and the UNC Cancer Registry

Excluded 64 patients that appeared in the registry twice

Excluded 466 subjects who received most of their treatment at a non-UNC hospital Excluded 347 patients who did not have an encounter with a UNC physician within

90 days of cancer diagnosis

1,798 samples for further analysis (final sample)

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Results

We identified 2,675 AYAs diagnosed with invasive cancer within the UNC health system between April 2014 and April 2019. We excluded individuals not in the registry to account for miscoding in the UNC EHR system (Figure 1). Sixty-four patients appeared in the registry twice because of two cancer diagnoses. To prevent patient duplication, we only kept medical

encounters related to the cancer with the earlier diagnosis date (n = 2,611). Further, we excluded patients who did not have an encounter with a UNC physician within 90 days of cancer diagnosis (n = 2,264). We removed subjects who received treatment at a non-UNC hospital because patients who received treatment at medical centers other than UNC may have enrolled in clinical trials at those institutions. The final study sample included 1,798 patients.

The mean age of the sample at diagnosis date was reported as 31.30 years with a standard deviation of 6.63 years. The sample was 58% female, and 91% not Hispanic. The race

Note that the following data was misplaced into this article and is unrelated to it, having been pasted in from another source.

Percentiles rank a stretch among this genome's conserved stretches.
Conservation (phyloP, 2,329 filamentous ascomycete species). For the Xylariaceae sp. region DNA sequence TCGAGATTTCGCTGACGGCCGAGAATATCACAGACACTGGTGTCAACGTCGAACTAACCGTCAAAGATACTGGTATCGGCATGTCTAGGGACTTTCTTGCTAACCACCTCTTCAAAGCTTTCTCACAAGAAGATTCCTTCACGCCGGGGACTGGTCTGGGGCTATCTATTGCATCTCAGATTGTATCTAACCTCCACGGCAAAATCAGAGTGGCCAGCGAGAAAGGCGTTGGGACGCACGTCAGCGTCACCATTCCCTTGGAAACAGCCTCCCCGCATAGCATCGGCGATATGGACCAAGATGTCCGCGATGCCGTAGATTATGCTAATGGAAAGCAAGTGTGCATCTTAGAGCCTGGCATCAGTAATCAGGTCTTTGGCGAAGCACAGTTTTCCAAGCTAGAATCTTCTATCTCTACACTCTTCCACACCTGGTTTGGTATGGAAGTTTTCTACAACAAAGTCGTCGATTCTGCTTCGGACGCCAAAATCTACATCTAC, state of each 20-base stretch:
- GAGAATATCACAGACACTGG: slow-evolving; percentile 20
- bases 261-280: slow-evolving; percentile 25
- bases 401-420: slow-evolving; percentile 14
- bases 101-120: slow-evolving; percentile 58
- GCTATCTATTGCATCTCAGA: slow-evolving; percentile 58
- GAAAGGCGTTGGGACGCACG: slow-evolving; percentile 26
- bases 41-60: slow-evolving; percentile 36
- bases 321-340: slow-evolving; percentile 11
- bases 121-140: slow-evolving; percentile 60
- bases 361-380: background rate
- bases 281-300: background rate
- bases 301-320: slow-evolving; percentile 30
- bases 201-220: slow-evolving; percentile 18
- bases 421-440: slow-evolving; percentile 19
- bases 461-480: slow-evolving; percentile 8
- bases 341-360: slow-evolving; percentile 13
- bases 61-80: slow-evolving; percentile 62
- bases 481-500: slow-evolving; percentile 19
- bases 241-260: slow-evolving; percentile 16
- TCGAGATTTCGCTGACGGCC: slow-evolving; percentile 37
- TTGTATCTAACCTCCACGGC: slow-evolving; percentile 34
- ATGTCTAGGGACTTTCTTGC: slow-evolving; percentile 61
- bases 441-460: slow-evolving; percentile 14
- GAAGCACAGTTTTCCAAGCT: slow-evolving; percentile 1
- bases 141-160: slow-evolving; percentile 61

distribution was 66% white, 21% black, 2% Asian and 11% other. Of the 1,798 patients, 50% were single, 44% were married, and 6% were separated or divorced at the time of diagnosis. The proportions of patients with different insurance types were not consistent across age groups. For example, the 15-19 age group was more likely to have public insurance in comparison to all the other age groups. Thus, the relationship between insurance type and enrollment may be

confounded by other variables. The demographic factors of the final sample are displayed in Table 1.

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clinical trial enrollment and pertinent covariates including sociodemographic factors. Insurance type did not appear to have a significant impact on enrollment rate in any type of trial in the bivariable chi squared analysis. Significant differences for enrollment in non-interventional trials were found within ethnicity, cancer stage, and cancer type, p<0.01, p<0.001, and p<0.001 respectively. In general, the significance levels across trial type in Table 2 are relatively consistent by category.